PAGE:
Bobby Flay's Major No-No When It Comes To Margaritas

No margarita should be considered complete without a salted rim on the glass. It not only adds some much-welcome visual flair to this iconic drink, but cuts through the bitter citrus flavors of the lime juice and orange liqueur. There are many things you should keep in mind while crafting the perfect salt rim, and one of the hard facts is that not just any salt will do, as world-renowned chef Bobby Flay knows. He cautions home cooks to never use iodized table salt on their margs.

This is the type of fine salt that almost everyone has in their kitchen, so it's certainly convenient to use. But when it's time to garnish a margarita glass, put that cylindrical container with the easy-pour spout away. Because of its small grain size, iodized salt has a tendency to form into unsavory-looking lumps, so it won't be evenly distributed on the rim. Smaller salt crystals also equal more saltiness per tablespoon, creating a briny-tasting, undrinkable cocktail. Some folks are also able to detect the flavor of iodine, which is usually described as iron-like and not pleasant. 

Instead, Flay recommends using a salt with larger grains, such as kosher salt. The bigger pieces are not only less likely to clump, but won't melt as quickly upon contact with the lime juice or water you use to wet the rim. Flaky or coarse salt also works for margaritas, but it can vary wildly in crystal size, and therefore won't create a very even rim.

For a better margarita rim, reach for different garnishes

If you want to switch up the flavors of your margarita rim a bit, feel free to use different types of (coarse) salt. Flavored salts, from rosemary to chili to even vanilla, are commonplace at most grocery stores nowadays, and can bring a variety of sweet, spicy, and even acidic undertones to this tasty tipple. For a purely cosmetic change, use pink Himalayan salt — it pretty much tastes like plain kosher salt, but has a pink hue that pairs wonderfully with the colors of a watermelon or strawberry margarita.

You also don't have to only use salt to rim a margarita glass. For example, a sugar garnish can really make the sweetness of a fruity or chocolate margarita pop, while a pinch of spicy Tajín seasoning can really bring out the flavors of a tangy mangonada. Bobby Flay personally enjoys mixing a bit of paprika with salt to garnish his sangria-margarita hybrid (aka sangrita).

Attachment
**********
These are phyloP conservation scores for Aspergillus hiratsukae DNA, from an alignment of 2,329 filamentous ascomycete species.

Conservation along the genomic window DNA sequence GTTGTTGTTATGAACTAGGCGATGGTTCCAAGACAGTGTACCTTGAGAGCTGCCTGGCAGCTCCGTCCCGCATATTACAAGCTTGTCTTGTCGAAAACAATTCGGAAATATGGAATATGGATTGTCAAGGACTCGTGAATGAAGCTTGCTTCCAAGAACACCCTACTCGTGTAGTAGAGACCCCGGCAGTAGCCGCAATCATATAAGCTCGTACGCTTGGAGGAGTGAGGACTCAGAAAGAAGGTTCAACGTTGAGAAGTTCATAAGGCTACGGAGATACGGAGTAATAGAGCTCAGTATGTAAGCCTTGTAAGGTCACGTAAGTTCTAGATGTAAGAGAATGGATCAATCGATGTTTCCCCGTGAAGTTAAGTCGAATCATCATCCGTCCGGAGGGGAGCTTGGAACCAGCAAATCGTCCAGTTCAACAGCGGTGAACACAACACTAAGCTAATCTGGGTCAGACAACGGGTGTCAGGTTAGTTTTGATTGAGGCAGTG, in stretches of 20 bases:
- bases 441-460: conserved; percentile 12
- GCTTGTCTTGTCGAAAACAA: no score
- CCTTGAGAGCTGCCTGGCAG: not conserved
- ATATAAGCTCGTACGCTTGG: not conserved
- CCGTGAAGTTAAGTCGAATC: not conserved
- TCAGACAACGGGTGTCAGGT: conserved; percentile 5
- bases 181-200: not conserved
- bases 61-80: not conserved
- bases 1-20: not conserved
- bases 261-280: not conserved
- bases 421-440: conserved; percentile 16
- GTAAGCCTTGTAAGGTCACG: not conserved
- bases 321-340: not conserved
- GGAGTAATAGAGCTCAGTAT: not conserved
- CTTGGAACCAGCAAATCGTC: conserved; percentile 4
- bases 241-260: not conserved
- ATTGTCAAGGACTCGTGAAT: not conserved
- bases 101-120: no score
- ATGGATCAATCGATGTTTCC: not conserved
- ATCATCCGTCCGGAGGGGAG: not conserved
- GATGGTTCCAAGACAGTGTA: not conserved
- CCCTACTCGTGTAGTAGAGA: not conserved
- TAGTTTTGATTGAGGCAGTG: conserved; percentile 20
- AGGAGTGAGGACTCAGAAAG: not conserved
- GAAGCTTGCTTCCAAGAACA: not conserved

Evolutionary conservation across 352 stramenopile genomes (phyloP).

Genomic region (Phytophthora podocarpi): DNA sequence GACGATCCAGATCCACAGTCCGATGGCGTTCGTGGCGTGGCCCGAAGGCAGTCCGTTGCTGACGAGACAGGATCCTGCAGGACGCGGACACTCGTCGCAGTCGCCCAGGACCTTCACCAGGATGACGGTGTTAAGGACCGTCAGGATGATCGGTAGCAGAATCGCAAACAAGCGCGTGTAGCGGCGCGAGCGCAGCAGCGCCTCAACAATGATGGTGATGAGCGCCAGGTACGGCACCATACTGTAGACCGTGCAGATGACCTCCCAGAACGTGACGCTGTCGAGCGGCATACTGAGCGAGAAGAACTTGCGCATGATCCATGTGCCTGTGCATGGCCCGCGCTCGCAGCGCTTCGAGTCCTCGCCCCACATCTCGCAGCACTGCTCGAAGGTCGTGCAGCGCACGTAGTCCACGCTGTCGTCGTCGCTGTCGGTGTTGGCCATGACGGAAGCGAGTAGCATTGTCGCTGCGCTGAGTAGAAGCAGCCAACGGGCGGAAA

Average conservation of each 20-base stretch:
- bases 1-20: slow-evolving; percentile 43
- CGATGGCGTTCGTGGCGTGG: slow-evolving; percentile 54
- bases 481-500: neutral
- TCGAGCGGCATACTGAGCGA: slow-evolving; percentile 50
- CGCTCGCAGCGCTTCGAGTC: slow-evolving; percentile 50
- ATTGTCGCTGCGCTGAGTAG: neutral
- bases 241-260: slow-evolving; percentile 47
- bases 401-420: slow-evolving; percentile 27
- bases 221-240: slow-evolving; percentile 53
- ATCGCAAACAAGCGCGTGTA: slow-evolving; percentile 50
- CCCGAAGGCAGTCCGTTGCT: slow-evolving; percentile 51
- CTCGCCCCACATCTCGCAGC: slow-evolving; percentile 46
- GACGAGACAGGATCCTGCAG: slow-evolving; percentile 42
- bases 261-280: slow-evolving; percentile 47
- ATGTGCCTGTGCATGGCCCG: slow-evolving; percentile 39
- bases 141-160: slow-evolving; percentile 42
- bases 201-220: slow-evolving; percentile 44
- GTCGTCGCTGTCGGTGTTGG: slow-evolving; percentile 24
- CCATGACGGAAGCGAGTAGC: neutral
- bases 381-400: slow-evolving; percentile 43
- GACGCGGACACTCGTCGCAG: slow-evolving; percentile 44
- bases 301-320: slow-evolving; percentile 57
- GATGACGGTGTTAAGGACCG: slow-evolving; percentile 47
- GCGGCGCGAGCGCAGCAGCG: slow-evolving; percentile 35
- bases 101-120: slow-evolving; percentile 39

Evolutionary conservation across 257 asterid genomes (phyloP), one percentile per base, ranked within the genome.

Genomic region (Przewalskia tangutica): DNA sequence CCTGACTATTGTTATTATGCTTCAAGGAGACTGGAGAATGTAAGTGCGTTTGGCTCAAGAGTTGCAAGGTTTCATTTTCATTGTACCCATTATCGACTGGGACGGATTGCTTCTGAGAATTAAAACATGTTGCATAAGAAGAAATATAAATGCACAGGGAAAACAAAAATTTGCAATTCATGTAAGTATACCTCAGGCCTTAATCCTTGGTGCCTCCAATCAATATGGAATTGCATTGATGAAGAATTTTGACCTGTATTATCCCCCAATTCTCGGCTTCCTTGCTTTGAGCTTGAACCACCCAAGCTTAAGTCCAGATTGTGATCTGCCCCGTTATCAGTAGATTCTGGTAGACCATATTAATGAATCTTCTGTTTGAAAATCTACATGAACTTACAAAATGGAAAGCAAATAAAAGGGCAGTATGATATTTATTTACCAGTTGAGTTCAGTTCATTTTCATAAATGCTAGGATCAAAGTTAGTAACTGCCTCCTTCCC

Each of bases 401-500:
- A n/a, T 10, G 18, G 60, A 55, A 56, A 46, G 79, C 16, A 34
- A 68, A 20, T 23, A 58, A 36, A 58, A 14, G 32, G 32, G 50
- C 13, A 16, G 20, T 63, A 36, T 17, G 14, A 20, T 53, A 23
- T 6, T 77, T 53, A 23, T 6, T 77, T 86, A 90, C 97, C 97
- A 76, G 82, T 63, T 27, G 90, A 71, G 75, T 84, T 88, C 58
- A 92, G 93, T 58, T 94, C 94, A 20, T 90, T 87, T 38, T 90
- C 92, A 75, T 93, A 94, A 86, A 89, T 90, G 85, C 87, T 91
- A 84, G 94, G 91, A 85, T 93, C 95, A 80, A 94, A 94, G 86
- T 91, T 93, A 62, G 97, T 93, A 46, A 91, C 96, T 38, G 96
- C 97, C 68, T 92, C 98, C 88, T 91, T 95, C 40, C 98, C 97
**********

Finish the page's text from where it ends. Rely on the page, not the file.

Any powder-like ingredient in your pantry can be mixed with salt or sugar to rim your glass, but you want to think carefully about how the flavors will interact. Some seasonings, such as cayenne or garam masala, are incredibly potent on their own and won't be diluted much by the salt, so exercise some caution before reaching for your spice rack.

Other tips for the best margaritas

When you're ready to salt your margarita glass, don't make the mistake of coating the interior of the cup. This will cause the garnish to melt into your cocktail, throwing its flavors off-balance and make the drink taste like sea water. Instead, you'll want to rub the outer rim only with some lime juice, then roll it into your dish of salt at a 45-degree angle. This way, the salt will only stick to the exterior of the glass, leaving the interior pristine.

The salt isn't the only part of the rim that can be customized. Feel free to use a liquid that's not lime juice or water to create a moist surface for the salt to stick to. Lemon juice, sweet syrups, and even spicy chamoy can add any unexpected hint of flavor as the salt dissolves.

On that note, lime juice shouldn't be the only citrus you use for the margs themselves, either. A classic recipe may already be perfect for many, but citrus fans ought to try a squeeze of grapefruit or orange to bring some tart complexity to the drink. The iconic Ina Garten also likes to add lemon juice to her margaritas. Your marg will a have hint of extra-fruity flair that's as refreshing as a lemonade, without distracting too much from the bitterness of the lime juice.